sociology (Wilkinson, 2011) with which it shares a focus on context-driven organisational
processes and ideologies as determinants of practice-based actions (Flood & Fennell,
1995). IPA brings together this organisational level understanding with a focus on the
micro interactions of those involved in implementation, which has been an approach
largely missing from a sociology of health and illness (important exceptions are discussed
below) (Davies in Collyer, 2012). Bourdieu has also been important in the development of
IPA practice, particularly his conceptualisation of ‘ﬁeld’ and ‘habitus’ which place impor-
tance on the ‘empirical reality’ of a setting (in this case the organisation, or policy ﬁeld)
and the embodied actions of agents in those settings (Bourdieu, 1990; Gheradi, 2011,
Yanow (1993, p. 41), a key protagonist of IPA, writes that policy implementation pro-
blems relate to difﬁculties of interpretation of policy meaning, and so an interpretive
approach ‘calls on us to ask: what does a policy mean; to whom … does it have
meaning; and how do various interpretations of meaning affect policy implementation?’
This permits an empirical focus on how the individual interprets new policy knowledge,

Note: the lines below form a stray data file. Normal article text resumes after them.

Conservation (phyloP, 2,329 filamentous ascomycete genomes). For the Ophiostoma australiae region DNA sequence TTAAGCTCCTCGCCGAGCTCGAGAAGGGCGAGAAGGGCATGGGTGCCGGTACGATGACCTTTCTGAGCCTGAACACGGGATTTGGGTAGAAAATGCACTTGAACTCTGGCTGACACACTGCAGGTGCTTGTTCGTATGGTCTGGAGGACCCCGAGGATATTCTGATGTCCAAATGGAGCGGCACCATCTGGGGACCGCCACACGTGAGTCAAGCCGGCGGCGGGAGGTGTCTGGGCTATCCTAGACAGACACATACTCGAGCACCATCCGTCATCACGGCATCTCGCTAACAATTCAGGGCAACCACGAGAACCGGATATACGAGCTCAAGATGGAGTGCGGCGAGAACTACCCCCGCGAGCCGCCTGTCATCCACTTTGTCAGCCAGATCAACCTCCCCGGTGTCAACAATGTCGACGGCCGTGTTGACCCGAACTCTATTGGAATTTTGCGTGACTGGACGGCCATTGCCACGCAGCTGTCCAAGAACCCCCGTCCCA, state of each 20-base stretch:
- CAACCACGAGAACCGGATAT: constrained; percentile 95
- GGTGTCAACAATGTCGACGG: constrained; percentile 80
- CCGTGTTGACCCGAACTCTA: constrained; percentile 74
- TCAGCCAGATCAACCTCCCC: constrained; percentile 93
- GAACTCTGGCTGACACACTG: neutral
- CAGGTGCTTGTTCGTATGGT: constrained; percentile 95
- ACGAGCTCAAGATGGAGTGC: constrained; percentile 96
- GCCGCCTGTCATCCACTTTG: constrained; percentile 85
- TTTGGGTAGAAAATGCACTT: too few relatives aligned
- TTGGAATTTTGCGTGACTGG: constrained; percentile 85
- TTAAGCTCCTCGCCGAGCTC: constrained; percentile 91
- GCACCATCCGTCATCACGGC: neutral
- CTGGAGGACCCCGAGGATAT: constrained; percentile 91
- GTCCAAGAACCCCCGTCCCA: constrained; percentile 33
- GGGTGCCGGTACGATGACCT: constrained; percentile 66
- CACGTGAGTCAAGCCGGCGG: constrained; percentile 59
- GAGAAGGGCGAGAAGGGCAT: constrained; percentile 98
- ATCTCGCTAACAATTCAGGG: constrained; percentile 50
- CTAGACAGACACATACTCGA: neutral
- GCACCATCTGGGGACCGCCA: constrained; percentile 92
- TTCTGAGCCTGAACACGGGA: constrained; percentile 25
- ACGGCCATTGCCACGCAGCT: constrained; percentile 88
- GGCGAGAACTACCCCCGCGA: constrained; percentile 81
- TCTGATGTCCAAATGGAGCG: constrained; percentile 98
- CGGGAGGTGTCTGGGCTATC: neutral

given their existing embodied and social situation, and the policy implementation that
results. This is integrally an embodied process and attention is focused on the work
that bodies do, including the thought processes and bodily practices that develop in
HEALTH SOCIOLOGY REVIEW 189
relation to policy. In this paper we use an IPA-inspired theoretical approach towards
understanding knowledge in practice, developed by Freeman and Sturdy (2014a), in
order to draw out the types of knowledge used in the implementation of PIR as a new
policy entering an existing policy community. The overt focus on embodied knowledge
in this schema has been highlighted elsewhere (Maybin, 2014) and makes it particularly
applicable to the discussion in this paper.
Embodied, enacted, inscribed: a framework for understanding knowledge in
Freeman and Sturdy’s (2014a) knowledge schema separates knowledge into that which is
embodied, enacted and inscribed. The schema draws on both organisational sociology and
the sociology of knowledge, particularly in the use of these ﬁelds by scholars of manage-
ment (e.g. Blackler, 1995; Fourcade, 2010; Lam, 2000; Nonaka, 1994). Freeman and Sturdy
rely heavily on Lam’s (2000) description of the different interconnected types of knowl-
edge as embrained, embodied, encoded and embedded. Lam’s work in turn developed
out of the work of Collins (1993) who focused on ﬁve types of knowledge: embrained,
embodied, encultured, embedded and encoded. Each revisioning of this knowledge